I suppose I could have done a DBA, but I thought it would be better to create two separate entities.
Interesting and great foresight into what your clients/advertisers may/may think about
Thanks for the reply
When you say “I am less concerned about the traffic and revenue a domain name receives and more interested in evaluating whether or not I could see a company buying the domain name from my company for its business.” does this mean you don’t ‘always’ rely on the Google Keyword Planner stats for part of your decision making on domain purchases?
I hardly use the tool.
When I bought BreastLift.com, I didn’t ask for stats. I know it’s a name some breast surgeon or marketing firm will want to buy, and when they do, they will know that current stats are meaningless.
Thanks for sharing Elliot.
Simply amazing the way you handle your domain business. I admire your domain portfolio when I see them.
Wish you more success and all the happiness.
Thank you very much for your kind words.
There’s a lot of risk involved I suppose, but the amount of time I’ve been doing it helps me mitigate that risk.
Thank you for the insight into your business strategy.
Thanks for sharing!
Great post Elliot. Every successful domain investor has his/her own strategy, or as you wrote: “I’ve learned that there are many different business models domain investment companies utilize successfully.” Many newbies get on the wrong track by believing there is “only one way,” when, in fact, there are almost as many different successful models as there are successful investors!
The great American swimmer Donna de Varona once said, “I always used to watch the other swimmers, but then I learned to ignore them and swim my own races.”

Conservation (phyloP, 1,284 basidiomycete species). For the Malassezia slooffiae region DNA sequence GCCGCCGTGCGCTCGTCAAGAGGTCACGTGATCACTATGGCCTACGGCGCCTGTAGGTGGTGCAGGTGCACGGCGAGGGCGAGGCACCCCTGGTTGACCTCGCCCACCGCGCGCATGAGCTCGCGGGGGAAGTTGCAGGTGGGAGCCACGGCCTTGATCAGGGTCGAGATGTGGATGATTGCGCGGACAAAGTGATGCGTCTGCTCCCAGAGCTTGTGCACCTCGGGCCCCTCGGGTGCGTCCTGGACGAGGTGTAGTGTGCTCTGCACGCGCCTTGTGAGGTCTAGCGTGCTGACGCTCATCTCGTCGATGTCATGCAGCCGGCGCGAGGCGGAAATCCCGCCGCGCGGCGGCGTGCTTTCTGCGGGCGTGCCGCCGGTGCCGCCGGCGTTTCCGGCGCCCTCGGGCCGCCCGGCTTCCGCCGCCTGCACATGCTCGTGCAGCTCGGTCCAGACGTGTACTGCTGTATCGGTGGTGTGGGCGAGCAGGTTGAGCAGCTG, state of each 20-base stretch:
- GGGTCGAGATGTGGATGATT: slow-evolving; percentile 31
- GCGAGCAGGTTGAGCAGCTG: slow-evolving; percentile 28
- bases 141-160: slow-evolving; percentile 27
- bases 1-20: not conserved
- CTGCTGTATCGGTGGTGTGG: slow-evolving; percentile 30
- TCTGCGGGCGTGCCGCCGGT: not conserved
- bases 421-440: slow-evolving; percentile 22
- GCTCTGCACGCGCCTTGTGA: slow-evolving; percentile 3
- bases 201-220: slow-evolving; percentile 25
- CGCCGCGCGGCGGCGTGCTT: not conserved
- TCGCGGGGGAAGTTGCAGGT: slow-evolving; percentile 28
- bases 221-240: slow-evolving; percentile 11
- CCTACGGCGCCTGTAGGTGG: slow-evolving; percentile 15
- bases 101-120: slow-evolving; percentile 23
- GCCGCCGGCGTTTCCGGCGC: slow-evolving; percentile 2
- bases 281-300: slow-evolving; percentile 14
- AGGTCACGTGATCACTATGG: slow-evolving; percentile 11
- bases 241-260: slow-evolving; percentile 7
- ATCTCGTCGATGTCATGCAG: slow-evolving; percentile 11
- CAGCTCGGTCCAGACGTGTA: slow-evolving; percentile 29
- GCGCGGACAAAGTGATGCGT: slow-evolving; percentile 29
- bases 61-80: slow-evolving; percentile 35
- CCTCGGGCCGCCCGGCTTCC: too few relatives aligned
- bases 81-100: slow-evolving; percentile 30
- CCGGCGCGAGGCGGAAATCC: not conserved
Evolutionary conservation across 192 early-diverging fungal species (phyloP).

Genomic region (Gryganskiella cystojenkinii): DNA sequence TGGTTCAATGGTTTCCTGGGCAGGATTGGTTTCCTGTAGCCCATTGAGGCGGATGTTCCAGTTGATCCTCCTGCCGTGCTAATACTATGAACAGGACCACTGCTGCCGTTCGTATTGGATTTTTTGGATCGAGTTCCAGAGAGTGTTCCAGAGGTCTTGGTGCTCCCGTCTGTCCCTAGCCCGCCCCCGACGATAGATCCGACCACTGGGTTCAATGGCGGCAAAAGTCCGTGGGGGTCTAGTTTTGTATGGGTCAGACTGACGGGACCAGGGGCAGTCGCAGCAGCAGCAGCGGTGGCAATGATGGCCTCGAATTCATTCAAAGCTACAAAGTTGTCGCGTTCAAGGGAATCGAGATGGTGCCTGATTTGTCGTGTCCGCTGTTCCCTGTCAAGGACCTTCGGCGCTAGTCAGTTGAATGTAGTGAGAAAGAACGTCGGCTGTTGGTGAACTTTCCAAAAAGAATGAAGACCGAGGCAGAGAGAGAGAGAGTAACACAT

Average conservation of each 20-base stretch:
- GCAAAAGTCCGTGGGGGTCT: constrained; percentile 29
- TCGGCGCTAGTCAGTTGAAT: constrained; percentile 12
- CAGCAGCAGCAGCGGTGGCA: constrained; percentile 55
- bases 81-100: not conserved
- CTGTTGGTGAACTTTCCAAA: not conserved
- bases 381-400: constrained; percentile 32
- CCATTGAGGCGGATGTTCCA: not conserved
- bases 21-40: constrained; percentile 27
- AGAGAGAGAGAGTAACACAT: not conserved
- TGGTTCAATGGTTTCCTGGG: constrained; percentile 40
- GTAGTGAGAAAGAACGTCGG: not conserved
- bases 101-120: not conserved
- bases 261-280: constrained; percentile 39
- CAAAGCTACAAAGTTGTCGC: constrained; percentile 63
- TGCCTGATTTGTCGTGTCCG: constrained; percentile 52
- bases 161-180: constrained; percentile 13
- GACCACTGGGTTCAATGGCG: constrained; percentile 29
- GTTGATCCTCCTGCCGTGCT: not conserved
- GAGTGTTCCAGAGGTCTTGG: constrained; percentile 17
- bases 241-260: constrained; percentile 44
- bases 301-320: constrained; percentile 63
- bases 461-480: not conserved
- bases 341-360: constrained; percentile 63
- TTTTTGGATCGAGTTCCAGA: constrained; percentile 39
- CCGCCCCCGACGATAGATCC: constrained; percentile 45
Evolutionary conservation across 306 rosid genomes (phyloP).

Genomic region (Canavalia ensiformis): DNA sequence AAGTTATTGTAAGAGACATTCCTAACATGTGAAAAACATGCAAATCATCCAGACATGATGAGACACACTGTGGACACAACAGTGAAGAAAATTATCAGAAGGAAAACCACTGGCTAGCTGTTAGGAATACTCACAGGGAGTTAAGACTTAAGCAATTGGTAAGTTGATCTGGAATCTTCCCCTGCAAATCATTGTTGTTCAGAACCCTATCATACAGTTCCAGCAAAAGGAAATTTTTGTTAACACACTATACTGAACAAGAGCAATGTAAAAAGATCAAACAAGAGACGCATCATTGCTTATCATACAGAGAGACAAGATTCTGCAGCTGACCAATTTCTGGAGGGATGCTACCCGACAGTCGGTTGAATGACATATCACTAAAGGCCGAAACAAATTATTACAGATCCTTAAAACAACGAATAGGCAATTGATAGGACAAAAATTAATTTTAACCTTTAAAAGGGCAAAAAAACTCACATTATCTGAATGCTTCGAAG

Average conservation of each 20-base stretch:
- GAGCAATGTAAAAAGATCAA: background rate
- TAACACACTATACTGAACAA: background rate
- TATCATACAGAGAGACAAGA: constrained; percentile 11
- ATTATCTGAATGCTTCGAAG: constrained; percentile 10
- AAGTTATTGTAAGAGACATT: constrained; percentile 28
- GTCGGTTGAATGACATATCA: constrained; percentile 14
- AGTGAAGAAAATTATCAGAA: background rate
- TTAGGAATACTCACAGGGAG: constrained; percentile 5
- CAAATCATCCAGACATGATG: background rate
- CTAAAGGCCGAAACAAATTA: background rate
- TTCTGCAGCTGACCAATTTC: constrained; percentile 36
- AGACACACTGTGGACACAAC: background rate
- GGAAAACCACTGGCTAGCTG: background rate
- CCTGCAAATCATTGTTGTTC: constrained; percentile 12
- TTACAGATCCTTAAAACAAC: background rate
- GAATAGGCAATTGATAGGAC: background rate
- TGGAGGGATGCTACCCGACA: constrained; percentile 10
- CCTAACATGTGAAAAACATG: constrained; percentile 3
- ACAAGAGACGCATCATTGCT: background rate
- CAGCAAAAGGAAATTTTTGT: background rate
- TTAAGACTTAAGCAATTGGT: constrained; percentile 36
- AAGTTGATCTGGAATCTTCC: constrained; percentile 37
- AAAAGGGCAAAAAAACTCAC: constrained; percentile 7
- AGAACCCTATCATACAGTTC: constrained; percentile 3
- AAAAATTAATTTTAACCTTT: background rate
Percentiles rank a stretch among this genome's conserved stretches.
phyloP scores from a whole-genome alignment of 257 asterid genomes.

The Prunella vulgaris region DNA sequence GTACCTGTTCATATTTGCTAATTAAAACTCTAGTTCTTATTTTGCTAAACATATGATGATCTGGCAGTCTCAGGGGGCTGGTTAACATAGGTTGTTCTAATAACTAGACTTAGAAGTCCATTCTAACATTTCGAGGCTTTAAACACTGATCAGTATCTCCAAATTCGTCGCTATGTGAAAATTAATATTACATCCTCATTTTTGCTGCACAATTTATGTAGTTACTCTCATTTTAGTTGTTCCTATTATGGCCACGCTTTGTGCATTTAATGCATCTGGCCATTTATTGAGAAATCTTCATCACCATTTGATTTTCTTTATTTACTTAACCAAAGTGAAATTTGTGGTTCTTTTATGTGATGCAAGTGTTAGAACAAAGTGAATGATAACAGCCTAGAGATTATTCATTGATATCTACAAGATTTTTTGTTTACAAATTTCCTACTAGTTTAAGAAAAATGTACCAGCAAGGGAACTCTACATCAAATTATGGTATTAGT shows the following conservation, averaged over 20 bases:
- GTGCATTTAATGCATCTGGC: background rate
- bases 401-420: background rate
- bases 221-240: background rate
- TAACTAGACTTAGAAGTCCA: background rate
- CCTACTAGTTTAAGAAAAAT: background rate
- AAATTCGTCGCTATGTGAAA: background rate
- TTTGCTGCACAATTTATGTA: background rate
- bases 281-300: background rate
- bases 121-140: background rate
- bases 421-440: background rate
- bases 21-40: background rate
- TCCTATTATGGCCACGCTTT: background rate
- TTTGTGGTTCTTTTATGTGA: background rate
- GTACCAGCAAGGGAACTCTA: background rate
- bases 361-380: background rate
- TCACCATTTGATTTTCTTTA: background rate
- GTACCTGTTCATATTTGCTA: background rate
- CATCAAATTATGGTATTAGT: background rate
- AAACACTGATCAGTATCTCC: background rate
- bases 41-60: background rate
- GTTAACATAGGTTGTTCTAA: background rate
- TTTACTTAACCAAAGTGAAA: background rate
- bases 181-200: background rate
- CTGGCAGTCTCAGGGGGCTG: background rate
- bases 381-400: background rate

Yes, we must each find our own business model. Thanks for sharing, Elliot.
I think there are quite a few people out there using a similar model, but a lot of them don’t have your quality of names, or the consistency with which you’re able to churn and burn them. I’ve met people who have made a ton off PPC earnings, or only buy high-traffic names, or whatever metric works for them. Personally, I think rankings and stats can change at any time (at Google’s whim), but things like age and a name’s authority/relevance to its particular industry carry more weight in terms of whether an end user will want it or not.
That is, speaking of domains-only, not developed sites. People don’t buy houses based on how many people came to the open house — they buy it because that’s the house they really want, and can picture themselves living in.
I buy in short bursts, if there’s an industry or topic I see potential in, or a particularly good deal. I’m always on the lookout for cracks in the pavement, or things that other people might have overlooked. I like having 250-300 names because it’s a lot more manageable, in terms of keeping track of details, renewals, etc. I’m sure a lot of people who are using a similar model are also regular readers of this blog. 🙂
It would be nice to hear a little more about your acquisition tactics – can you share how and where are you acquiring your inventory Elliot?
Sure… and perhaps I will expand on this when I get some time.
Almost all of my inventory is acquired via private purchase from domain owners or auction (Namejet primarily).
You are spot on with this. I think so many people think that the more they spend the greater the return. Our most successful domains we bought for under $300, meanwhile we have some brandables in the $1k – $5k range that we will have to develop and patiently wait for interest. Excellent post, cheers.
Thanks for the feedback.
Brandables have their place, but I tend to stay away because of the long holding time and uncertainty. Here’s what I wrote about buying brandable domain names: https://www.domaininvesting.com/why-i-dont-like-investing-in-brandable-domain-names/